A brilliant and utterly engaging novel Emma set in modern Asia about a young woman’s rise in the glitzy, moneyed city of Singapore, where old traditions clash with heady modern materialism.
On the edge of twenty-seven, Jazzy hatches a plan for her and her best girlfriends: Sher, Imo, and Fann. Before the year is out, these Sarong Party Girls will all have spectacular weddings to rich ang moh Western expat husbands, with Chanel babies (the cutest status symbols of all) quickly to follow. Razor-sharp, spunky, and vulgarly brand-obsessed, Jazzy is a determined woman who doesn’t lose.
As she fervently pursues her quest to find a white husband, this bombastic yet tenderly vulnerable gold-digger reveals the contentious gender politics and class tensions thrumming beneath the shiny exterior of Singapore s glamorous nightclubs and busy streets, its grubby wet markets and seedy hawker centers. Moving through her colorful, stratified world, she realizes she cannot ignore the troubling incongruity of new money and old-world attitudes which threaten to crush her dreams. Desperate to move up in Asia s financial and international capital, will Jazzy and her friends succeed?
Vividly told in Singlish colorful Singaporean English with its distinctive cadence and slang Sarong Party Girls brilliantly captures the unique voice of this young, striving woman caught between worlds. With remarkable vibrancy and empathy, Cheryl Tan brings not only Jazzy, but her city of Singapore, to dazzling, dizzying life.”
“Written in the tradition of two classic but different memoirs, Maxine Hong Kingston’s The Woman Warrior(1976) and Julie Powell’s Julie & Julia (2005), the book is a recipe in itself—a dash of conjuring the ancient stories of one’s past, a sprinkling of culinary narrative. The result is a literary treat. . . . A delightful take on the relationship between food, family and tradition.”
“Her prose is breezy, and her descriptions of duck soup and pineapple tarts entice. But the meat in this memoir is what Tan learns about her resilient family, whose members come together both to cook and to heal.”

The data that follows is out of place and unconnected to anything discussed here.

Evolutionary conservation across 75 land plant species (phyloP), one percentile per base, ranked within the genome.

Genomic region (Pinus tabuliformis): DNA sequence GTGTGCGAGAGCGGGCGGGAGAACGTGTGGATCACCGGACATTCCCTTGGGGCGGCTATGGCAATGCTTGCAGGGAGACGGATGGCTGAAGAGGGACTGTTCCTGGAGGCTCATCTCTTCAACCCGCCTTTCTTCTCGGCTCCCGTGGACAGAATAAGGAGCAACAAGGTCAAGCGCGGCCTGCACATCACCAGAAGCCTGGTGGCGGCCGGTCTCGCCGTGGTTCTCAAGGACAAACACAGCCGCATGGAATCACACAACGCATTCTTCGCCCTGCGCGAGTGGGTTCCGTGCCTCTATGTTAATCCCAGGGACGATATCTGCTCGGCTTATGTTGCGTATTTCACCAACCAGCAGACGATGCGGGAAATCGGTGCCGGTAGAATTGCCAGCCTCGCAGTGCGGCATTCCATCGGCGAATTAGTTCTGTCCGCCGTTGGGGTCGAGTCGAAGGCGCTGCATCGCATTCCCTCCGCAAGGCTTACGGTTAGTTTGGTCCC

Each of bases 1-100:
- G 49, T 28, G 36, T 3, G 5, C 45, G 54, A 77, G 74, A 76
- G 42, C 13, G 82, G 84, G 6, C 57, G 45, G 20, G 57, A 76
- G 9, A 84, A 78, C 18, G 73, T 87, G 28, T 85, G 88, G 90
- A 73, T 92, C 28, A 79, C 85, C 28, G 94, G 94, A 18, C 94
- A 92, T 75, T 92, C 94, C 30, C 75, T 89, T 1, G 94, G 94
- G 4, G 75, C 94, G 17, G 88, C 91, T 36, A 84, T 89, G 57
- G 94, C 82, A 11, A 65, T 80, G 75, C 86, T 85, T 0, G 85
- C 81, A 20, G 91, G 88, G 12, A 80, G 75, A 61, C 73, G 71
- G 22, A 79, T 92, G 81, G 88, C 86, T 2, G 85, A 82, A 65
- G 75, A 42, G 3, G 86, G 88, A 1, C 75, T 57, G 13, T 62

—People magazine, a Three-Star Review
“Sarong Party Girls is utterly irresistible. I fell in love with the fresh, exuberant voice and trenchant wit of Jazzy and her girl posse, but before long, I realized that something else was going on, as well. In her debut novel, Tan is saying something profound and insightful about the place of women in our globalized, capitalized, interconnected world.”
— Ruth Ozeki, author of “A Tale for the Time Being”
“In Singapore this satirical novel of predatory beauties would be regarded as deeply subversive – for the rest of us, and anyone familiar with life in that little island city state, it is hilarious and original.”
— Paul Theroux
“Scarlett O’Hara would have met her match in Jazeline Lim, the brazen, striving, yet ultimately vulnerable heroine of this bold debut novel. Tan paints a stark portrait, comic yet chilling, of a society in which a young woman who seeks a way out risks falling in too deep.”
— Julia Glass, author of the National Book Award winner “Three Junes” and “And The Dark Sacred Night”
“Wildly original, daring, hilarious and heartbreaking in equal measure—Sarong Party Girls is written in a unique and captivating voice unlike any I’ve read before. The unforgettable Jazzy will seduce you with her no holds barred–at times jaw-dropping–account of what it’s like to be young and female and on a quest for love in modern-day Singapore.”
—John Searles, best-selling author of “Help For The Haunted” and “Strange But True”
“Through the insouciant voice of her heroine, Tan delivers a stinging and deliciously subversive critique of Singapore’s patriarchal social system. You’ll be so busy laughing at Jazzy’s outrageous cheek, you won’t notice until it’s too late that your heart has been broken.”
—Hillary Jordan, author of “When She Woke”
“Darkly funny, Sarong Party Girls is one very determined woman’s journey through modern Singapore, an intoxicating crossroads of culture, money, and ambition. Jazzy Lim’s brassy and brave quest for a better life crackles with the cadence and rhythm of her city, where love and success feel impossibly at odds, and neither tradition nor the future are quite what they pretend. Her voice is utterly new and engaging, bringing her world to vivid life from the first sentence.”
—Ayelet Waldman, author of “Love and Treasure”
Click here to read full reviews.